At the height of the Civil War, enslaved men, women, and children sat together in Watch Night services all over America as they eagerly waited for Lincoln’s measure, the Emancipation Proclamation, to go into effect on Jan. 1, 1863. Along with the enslaved were free blacks and abolitionists intent on grasping the freedom they had collectively envisioned and relentlessly pursued through their advocacy, sermons, speeches, and courageous escapes. 

They had little idea what their futures held, but the imminent realization of their human dignity in the land of their birth could not wait.

They could not have known that it would still be over two years before some of them were actually freed—after all, June 19, 1865, was when the Union Army arrived in Galveston, Texas, the most western state of secession, with jubilant word of emancipation. It would be almost exactly 100 years before the Civil Rights Act of 1964 addressed some of the most egregious state-sanctioned effects of their bondage under which ensuing generations would suffer and similarly overcome. 

In fact, unbeknownst to them, multiple civil rights acts, constitutional amendments, and voting and fair housing acts would serve as stones of remembrance along a road littered with poll taxes, convict leasing, and housing discrimination. All they knew at the moment was that for themselves and their progeny, they had fought desperately to be freed from chattel slavery and had triumphed. But what they’d won was a battle, not the war. 

In a doubtless very different way, the same is true today for pro-lifers fighting to eradicate the evil of abortion after the Supreme Court’s Dobbs v. Jackson Women’s Health Organization decision. What we’ve won with the overturn of Roe v. Wade is a battle. An important stone of remembrance on a journey toward protecting life. But the broader fight to defend and secure the dignity of every person remains with us today. 

Respectively, this should change how we celebrate these two days. Juneteenth and the Dobbs anniversary aren’t merely commemorative. These are reflective yet joyous moments that help us draw strength and resolve for the strenuous days ahead. These are days that remind us of the grave, staggering cost of victories like the abolition of slavery and the end of Roe.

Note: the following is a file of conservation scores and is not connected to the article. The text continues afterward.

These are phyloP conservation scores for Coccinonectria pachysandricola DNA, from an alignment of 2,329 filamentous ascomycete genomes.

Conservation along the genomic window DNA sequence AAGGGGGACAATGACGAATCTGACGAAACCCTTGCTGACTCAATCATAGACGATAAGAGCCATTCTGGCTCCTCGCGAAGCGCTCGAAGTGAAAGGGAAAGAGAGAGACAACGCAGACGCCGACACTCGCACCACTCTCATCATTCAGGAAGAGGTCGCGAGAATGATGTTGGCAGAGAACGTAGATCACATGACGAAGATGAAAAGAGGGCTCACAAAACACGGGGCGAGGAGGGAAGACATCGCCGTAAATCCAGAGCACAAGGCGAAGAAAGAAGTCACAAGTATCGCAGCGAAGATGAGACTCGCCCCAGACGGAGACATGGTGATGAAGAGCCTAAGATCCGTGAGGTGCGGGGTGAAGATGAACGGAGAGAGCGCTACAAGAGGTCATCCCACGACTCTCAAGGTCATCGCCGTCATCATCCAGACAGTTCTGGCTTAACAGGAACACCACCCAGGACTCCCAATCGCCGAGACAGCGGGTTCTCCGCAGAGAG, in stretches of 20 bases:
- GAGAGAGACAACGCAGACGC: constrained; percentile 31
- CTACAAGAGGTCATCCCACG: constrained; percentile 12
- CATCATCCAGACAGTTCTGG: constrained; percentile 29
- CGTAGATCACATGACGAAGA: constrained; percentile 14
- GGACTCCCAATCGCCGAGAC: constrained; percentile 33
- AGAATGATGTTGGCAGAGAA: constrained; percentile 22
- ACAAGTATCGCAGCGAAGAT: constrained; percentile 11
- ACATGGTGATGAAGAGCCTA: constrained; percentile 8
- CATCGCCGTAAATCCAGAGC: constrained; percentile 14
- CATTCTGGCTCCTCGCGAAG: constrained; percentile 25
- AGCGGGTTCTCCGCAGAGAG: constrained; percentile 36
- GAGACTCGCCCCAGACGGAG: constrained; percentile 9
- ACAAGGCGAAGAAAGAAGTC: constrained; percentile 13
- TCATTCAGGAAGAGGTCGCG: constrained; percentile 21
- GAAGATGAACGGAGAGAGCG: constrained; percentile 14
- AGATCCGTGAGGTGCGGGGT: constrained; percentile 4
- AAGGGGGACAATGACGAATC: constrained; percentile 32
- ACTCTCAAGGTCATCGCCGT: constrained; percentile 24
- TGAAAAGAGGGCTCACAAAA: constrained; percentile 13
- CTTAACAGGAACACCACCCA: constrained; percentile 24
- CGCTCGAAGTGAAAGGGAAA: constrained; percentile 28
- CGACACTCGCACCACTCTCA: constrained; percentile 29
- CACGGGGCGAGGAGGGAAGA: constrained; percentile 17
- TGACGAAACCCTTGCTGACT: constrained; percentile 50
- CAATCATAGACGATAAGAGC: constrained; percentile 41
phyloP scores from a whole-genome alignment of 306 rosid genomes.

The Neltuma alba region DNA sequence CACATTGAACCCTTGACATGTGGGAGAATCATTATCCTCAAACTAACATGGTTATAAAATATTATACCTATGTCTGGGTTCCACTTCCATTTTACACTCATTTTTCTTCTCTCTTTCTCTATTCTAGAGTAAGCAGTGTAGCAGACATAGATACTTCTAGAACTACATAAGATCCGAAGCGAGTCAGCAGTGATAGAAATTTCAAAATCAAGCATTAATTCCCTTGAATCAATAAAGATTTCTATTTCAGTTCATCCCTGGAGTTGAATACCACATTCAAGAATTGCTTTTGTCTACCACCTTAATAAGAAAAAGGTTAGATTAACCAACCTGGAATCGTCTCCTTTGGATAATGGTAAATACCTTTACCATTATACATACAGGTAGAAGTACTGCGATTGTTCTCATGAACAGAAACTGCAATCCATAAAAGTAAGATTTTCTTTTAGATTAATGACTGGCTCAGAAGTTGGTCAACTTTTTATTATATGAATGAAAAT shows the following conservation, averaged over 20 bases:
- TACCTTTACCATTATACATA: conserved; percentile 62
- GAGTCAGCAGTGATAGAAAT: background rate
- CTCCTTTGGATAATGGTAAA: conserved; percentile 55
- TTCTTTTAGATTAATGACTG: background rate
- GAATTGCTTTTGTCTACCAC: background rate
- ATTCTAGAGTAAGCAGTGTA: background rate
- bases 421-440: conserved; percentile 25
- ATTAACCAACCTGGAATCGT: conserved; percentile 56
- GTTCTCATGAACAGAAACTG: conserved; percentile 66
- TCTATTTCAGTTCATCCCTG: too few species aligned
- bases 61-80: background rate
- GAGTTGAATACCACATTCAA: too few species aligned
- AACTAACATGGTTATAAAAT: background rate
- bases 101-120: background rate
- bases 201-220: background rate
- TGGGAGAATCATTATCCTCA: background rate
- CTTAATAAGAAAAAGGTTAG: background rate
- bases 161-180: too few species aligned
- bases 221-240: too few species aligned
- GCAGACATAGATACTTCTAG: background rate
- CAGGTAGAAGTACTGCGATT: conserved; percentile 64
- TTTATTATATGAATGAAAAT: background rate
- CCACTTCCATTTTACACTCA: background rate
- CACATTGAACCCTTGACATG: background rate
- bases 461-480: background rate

These days, most importantly, do not mark end points. They mark waypoints.

Abortion hasn’t ended since Roe fell. In fact, a number of data sets suggest abortions have gone up overall, or at least maintained a fairly steady pace nationwide. None of the underlying reasons women seek abortions have changed much since the Dobbs decision. 

To be sure, many programs are doing indispensable work changing the lives of women all across America. Human Coalition, where I work, is proud to call many of them friends, allies, and comrades. We work to protect and serve mothers because we know that ending abortion will require much more than a Supreme Court ruling. 

And we know what helps women choose life. The overwhelming majority of women who obtain abortions are unmarried. Strong marriages make for happier, more secure mothers—and secure, happy mothers know they can safely choose to carry a baby.

Of course, marriage is not a universal solution. Material and social support like that offered by many pregnancy centers and state Alternatives to Abortion programs help relieve the overwhelming pressure new mothers often feel. They help provide medical referrals, case workers, housing, diapers, cribs, mentorship, and more. 

That’s where our fight for life will continue: Resolutely, tirelessly setting out to meet the needs of our most vulnerable mothers and families. Our movement can’t stop in the courtroom. It must enter the homes of those who need help—lovingly, quietly, with nothing in mind but justice and service.

And this difficult, unseen work is the work of real reform. This is the sort of work that prompts lasting cultural change, that helps lift up women considering abortion—who feel trapped—into positions of real empowerment and happy motherhood.

So don’t let Juneteenth or the Dobbs anniversary pass without taking a moment to reflect on why we celebrate them at all. It isn’t just about lifting up the achievements of our predecessors or assuming the annals are complete. It’s about the work to come, and the work at hand today.

A nation where abortion no longer exists is a nation where justice has been realized for the unborn and for their mothers, fathers, and siblings. A nation where abortion no longer exists is a nation where the bitter victories of our past have guided us home to a better future. 

If you want to celebrate the past, help build the future. Help build a nation that truly honors, and vindicates, the very best of its yesterday by investing the very best of its today.

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